Bilingual Lives Bilingual Experience Analysis

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In her article, Bilingual Lives, Bilingual Experience, Anna Wierzbicka is trying to demonstrate that the “vocabulary of emotions is undoubtedly different from language to language”. Each language has its own distinct and specific words that are meant to express particular things that maybe could not be translated or could not have the same meaning in another language. By that the speaker could not interpretate the word as he would do in his native language, due to his perspective. She argues that by being bilingual you are expressing yourself in two different ways, shifting from one language to another. As the writter suggests, “emotions are central to human life and bilingualism provides a new perspective on emotions”. Thus, by speaking many…show more content…
Thus, by saying a word which represents an emotion in a foreign language, we do not feel that the meaning and significance of that word are the same as in our mother tongue. It could be due to the fact that the vocabulary of emotions is dissimilar from language to language. When speaking in a foreign language we are often tempted to describe something using our native language. I found that by using words from my native language, for exemple : “Eu urăsc mincinoșii” translated as “I hate liars” has not the same meaning for me because in my perspective, the word “urăsc” is more powerful and has more meaning than”hate”. That may be because I am more familiar with it and I am used to say it only in my mother tongue. As Anna Wierzbicka writes ,“two languages of a bilingual person differ not only in their lexical and grammatical repertoires for expressing and describing emotions but also in the sets of ‘emotional scripts’ regulating emotion talk” . Perhaps, for a bilingual person, a word has not always its authentical meaning in a foreign language as it has always been thought it would have in its native…show more content…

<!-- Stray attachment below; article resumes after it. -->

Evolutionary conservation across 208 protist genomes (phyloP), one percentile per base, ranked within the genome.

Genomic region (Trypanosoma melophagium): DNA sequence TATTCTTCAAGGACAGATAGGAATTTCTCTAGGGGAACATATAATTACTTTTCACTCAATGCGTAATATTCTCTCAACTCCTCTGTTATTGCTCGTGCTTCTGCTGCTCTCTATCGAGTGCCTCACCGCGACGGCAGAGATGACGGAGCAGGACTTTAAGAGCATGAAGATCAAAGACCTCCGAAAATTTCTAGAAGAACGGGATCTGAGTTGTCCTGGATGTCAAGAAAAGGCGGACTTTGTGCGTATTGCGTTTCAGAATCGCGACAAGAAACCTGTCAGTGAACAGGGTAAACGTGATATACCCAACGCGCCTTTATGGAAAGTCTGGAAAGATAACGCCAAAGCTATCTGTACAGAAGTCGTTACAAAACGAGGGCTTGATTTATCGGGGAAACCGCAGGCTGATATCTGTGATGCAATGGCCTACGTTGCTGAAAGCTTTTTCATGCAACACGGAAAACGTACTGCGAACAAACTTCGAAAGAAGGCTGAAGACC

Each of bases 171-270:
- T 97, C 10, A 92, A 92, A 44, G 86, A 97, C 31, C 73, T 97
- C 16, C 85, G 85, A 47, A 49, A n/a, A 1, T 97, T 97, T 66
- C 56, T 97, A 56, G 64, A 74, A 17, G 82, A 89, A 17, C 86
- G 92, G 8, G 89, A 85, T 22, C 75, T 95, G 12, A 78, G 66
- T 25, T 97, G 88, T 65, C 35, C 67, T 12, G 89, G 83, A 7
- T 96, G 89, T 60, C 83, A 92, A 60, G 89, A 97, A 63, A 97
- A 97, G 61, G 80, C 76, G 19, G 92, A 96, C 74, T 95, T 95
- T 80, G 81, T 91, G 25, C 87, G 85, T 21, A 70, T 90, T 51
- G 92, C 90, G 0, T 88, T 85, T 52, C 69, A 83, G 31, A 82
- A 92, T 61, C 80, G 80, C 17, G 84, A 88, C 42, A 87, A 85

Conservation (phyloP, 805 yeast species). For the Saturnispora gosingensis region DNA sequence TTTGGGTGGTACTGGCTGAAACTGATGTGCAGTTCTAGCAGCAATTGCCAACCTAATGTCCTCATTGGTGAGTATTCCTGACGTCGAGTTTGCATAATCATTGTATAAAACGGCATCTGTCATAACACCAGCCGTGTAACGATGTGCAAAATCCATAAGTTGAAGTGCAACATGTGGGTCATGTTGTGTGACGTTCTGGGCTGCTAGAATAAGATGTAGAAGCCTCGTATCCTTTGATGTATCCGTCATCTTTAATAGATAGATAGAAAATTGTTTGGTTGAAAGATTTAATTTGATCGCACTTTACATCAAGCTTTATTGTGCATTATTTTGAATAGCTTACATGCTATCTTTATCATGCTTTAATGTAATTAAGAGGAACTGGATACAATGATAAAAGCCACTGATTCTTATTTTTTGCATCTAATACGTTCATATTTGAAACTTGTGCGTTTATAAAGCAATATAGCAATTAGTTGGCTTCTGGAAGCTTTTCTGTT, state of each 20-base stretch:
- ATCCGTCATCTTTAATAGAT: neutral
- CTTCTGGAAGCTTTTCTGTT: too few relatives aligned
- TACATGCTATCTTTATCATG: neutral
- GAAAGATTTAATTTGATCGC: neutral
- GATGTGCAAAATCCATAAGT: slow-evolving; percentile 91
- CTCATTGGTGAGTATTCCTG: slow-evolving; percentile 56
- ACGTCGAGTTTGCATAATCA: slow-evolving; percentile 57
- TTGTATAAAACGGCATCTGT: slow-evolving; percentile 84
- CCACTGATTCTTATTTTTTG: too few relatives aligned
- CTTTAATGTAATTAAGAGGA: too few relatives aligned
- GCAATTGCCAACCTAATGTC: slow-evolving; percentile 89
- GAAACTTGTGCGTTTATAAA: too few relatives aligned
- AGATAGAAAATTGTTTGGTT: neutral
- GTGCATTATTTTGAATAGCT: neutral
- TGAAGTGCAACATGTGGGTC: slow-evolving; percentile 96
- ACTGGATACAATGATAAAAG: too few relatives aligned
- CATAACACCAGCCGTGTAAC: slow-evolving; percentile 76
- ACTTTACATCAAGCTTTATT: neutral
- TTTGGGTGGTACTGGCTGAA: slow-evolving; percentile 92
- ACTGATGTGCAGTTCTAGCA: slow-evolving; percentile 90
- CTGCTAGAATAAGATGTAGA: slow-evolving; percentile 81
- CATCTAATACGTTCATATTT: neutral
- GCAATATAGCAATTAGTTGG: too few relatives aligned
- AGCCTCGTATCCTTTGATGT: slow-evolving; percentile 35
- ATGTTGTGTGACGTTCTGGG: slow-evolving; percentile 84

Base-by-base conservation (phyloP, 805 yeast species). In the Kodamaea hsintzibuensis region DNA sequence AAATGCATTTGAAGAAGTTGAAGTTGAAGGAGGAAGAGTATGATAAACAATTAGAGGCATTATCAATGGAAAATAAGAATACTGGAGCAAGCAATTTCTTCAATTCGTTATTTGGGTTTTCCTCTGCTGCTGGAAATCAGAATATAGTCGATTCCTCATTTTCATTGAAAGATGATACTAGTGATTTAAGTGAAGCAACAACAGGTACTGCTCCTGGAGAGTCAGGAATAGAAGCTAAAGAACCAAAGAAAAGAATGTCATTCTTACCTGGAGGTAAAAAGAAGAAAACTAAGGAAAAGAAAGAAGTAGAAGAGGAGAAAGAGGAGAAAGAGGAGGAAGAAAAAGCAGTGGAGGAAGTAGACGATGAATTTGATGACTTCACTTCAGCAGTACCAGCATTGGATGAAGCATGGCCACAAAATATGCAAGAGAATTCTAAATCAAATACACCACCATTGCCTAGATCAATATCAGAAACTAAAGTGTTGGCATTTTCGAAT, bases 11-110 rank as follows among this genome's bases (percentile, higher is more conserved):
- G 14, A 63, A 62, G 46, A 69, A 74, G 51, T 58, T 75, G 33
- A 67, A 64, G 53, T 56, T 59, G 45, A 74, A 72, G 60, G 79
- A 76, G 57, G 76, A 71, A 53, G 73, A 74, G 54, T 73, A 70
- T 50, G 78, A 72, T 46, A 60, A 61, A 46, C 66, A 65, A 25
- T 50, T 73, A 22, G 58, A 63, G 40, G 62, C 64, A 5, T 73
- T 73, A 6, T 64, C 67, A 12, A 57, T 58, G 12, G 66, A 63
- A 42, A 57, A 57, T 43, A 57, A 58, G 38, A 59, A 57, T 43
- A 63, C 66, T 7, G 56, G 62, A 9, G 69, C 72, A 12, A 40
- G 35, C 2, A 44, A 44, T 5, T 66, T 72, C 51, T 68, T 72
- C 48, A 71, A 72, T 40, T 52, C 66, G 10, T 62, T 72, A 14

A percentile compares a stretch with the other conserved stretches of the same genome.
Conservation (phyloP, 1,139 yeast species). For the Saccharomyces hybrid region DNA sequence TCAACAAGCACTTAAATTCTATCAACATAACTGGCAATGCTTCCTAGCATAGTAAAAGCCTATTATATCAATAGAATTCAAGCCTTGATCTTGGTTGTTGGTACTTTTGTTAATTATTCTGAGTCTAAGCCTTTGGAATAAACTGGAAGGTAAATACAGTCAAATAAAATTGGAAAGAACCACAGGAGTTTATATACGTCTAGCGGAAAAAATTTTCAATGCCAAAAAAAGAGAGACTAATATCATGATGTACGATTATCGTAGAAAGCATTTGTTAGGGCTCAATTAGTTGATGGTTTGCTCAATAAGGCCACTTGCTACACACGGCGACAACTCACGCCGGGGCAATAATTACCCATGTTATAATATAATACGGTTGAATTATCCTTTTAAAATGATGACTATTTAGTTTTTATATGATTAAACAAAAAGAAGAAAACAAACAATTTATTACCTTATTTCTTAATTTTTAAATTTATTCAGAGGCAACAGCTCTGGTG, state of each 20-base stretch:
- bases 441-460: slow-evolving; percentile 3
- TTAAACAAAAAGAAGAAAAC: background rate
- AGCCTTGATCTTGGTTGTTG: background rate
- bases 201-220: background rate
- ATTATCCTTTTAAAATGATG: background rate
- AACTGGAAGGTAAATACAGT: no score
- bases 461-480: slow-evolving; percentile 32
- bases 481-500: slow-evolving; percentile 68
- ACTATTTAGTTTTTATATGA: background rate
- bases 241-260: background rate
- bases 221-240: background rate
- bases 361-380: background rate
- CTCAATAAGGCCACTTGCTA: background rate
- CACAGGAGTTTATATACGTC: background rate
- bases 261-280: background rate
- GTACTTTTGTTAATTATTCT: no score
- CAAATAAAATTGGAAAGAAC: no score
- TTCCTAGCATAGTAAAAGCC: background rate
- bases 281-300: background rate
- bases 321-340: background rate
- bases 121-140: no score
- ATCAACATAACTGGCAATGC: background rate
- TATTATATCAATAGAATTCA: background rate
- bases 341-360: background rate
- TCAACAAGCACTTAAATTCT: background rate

Thereby, when a speaker “shifts” from a language to another he has the opportunity to become someone else. A different language means that the speaker has to adopt a different attitude and personality, a different way of speaking and thinking. As the czech proverb says: "Learn a new language and get a new soul." So, the speaker feels that he becomes someone else, someone who belongs to that language. Speakers of different languages are constantly changing registers from their native language to foreign language. This is called “code-switching”. It is used either for expressing something that has not the same meaning as in your native language, for replacing a word or maybe just because we are very familiar with one language that we shift to by accident. Besides, “studies shows that bicultural bilinguals may exibit different verbal behaviors in their two languages and may be perceived differently by their interlocutors depending on the language they use in a particular cotext” . As the writer suggests, for these bilinguals “the two languages may be linked to different linguistic repertoires, cultural scripts, frames or expectation, autobiographic memories, and levels of proficiency and
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